What is Autism?

From a Parents Perspective:

When you hear people talk about autism you may have heard references to Rain Man or a movie with a child portraying someone with autism.  It seems mysterious to some.  In a way, they say autism is a mystery or like a puzzle because they don't have many clues to why or how autism is caused.

But really above all: a person with autism is a "person" with autism or symptoms of autism.  It's getting to know the person that is a challenge because of the difficulty in relations and understanding.


So what is autism?  In my opinion, autism is mostly symptoms resulting from various reasons stemming from neurological disruptions mostly neurotransmitters.  (There have been remedies for many of these disruptions and I speak of both conventional and biomedical treatments.  (More info to be posted soon)


Symptoms of autism: (Children with autism can have a few of these symptoms or all of them).

. prefers to be alone

. difficulty with social interactions

. speech delay

. little or no eye contact

. don't want to be held.

. Odd behaviors or plays with toys in an odd way.  For example, a child will sit and spin the wheels on a toy car rather than pushing it around,  They enjoy lining things up in a row.

. walking on their toes.


More severe behaviors include head banging, bending their fingers by pressing on a floor or hard surface or crawling between a mattress and box spring.  (This is a sensory need for deep pressure.)

Our Story of Hope and Success.


"Becoming Aware of Our Son's Autism and Finding Hope for His Future."

by Marian Helmick


"As a first-time parent it was hard for me to tell that Davey had autism. I knew very little about autism I had only heard of severe cases such as with head banging, rocking and other things Davey wasn't doing. I didn't believe Davey had autism until I attended a 15-hour Autism Spectrum Disorder  seminar."


It was a long process trying to understand what was really going on with Davey throughout his first two and a half years. Back before we began interventions and nutritional alternatives his means of playing and communicating were different than typical children. You could find him playing with shoestrings, throwing our socks, sliding anything that would fit under our china cabinet, and when playing with a puzzle he preferred to slide the puzzle pieces under the tray instead of putting the puzzle together in the tray. He was not interested in playing with toys other than throwing them or flipping the cloth tags on his stuffed animals. He had no imaginative play, little social contact, no speech, little or no eye contact, didn't like being held and only babbled and did not imitate any words. He was like this until he was 2 years 11 months old.   To continue the full story on AutismNE website.  AutismNE Our Story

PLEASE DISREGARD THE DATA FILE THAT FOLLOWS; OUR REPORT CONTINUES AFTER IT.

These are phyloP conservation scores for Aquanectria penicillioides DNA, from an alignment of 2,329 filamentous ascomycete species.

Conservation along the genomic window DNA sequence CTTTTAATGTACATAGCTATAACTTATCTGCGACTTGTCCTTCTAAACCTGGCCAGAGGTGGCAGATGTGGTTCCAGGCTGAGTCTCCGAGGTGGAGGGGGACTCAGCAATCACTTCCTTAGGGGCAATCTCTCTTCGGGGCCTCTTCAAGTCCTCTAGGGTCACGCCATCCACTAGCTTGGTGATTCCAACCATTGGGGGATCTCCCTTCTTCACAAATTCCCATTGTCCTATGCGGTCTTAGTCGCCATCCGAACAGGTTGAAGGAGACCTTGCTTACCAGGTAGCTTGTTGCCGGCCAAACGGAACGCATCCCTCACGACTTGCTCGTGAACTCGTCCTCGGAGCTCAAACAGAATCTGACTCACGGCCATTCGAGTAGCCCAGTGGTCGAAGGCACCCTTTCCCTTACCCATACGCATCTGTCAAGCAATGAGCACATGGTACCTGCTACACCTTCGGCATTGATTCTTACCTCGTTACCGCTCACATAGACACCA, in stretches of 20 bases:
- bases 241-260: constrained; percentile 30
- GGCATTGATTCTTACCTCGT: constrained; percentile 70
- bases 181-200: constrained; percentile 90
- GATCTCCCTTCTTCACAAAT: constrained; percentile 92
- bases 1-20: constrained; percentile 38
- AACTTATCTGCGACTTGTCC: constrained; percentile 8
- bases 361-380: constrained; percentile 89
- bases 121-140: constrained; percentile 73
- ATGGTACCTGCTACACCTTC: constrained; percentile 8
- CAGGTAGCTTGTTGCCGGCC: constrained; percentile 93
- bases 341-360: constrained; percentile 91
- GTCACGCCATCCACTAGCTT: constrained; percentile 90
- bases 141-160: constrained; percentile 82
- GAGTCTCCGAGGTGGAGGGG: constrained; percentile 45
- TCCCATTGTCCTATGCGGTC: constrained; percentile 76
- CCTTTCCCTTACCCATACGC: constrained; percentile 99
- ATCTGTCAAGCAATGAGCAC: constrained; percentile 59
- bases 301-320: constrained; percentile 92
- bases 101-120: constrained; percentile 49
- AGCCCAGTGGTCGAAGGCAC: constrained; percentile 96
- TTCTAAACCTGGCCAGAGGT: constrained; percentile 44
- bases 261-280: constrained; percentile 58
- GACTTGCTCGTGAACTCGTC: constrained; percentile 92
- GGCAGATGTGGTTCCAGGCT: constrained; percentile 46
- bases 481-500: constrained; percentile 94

(an additional browser window will open for the story).


Treating Autism

In my opinion, the best approach to treating autism is to "love your child" to wellness.  Love your child as a whole with autism.  Embrace your child and this is the beginning of recovery.  Adding therapies such as occupational and speech therapy can help motivate your child's awareness and abilities.  Treating autism is not changing the person you already know and love, it's helping them to grow and become more independent for themselves.


A major part of treating your child is helping yourself.  Our children need us to be well both physically and emotionally.  Our stress is their stress and VS.  (I've experienced this may times.  I used to feel stressed 24x7 and it was like my son was stressed 24x7 as well.)  The last 5 years I've been practically stress free and my son is doing much better; this could be a VS affect with us.  Learn techniques on stress relief, (info to be posted soon).

Social networking and support for Autism

The best way to network with other parents is in a local support group.  For instance, a support group in Northeast Ohio "AutismNE is both a resource of online information and a way to get together.  Getting together with other parents is rewarding because you can become friends, learn from each other, get your kids together and learn more about what events and services are in your area.


If your time is very limited and not able to get out to meet with others, than a good social networking site is something that you can count on to connect with other parents. "MyAutismTeam" is a very good networking and support group.  Many parents all over the country are communicating daily on this site and it's a pleasure getting to know so many wonderful parents.


Going to the Dentist


If your child is noise sensitive the high pitched drills may wreak havok on your child's nervous system.

Try to find a dentist that has their own practice usually it is only them or one other dentist working at the same time or  

make an appointment when there is the least patients being treated.  Sound from drills carry a long way and may cause an individual with autism to feel very uncomfortable which will make it difficult for them to get through a visit.  Also the lights in the office may affect the as well.  If your child is uncomfortable your dentist should be understanding and try to accommodate your child's needs.  There are now dentists that specialize for special needs children and you can look them up by google or visit "MyAutismTeam" to see a list of parent recommended providers.



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If you stumbled upon this site or was given a link and need information about autism please contact me.  

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In Northerast Ohio

Mom's Night Out is a time to get out in the evening to meet with other Moms for dinner, coffee or a social event.  Lots of good conversation and mutual sharing is one of the qualities of Moms Night Out!


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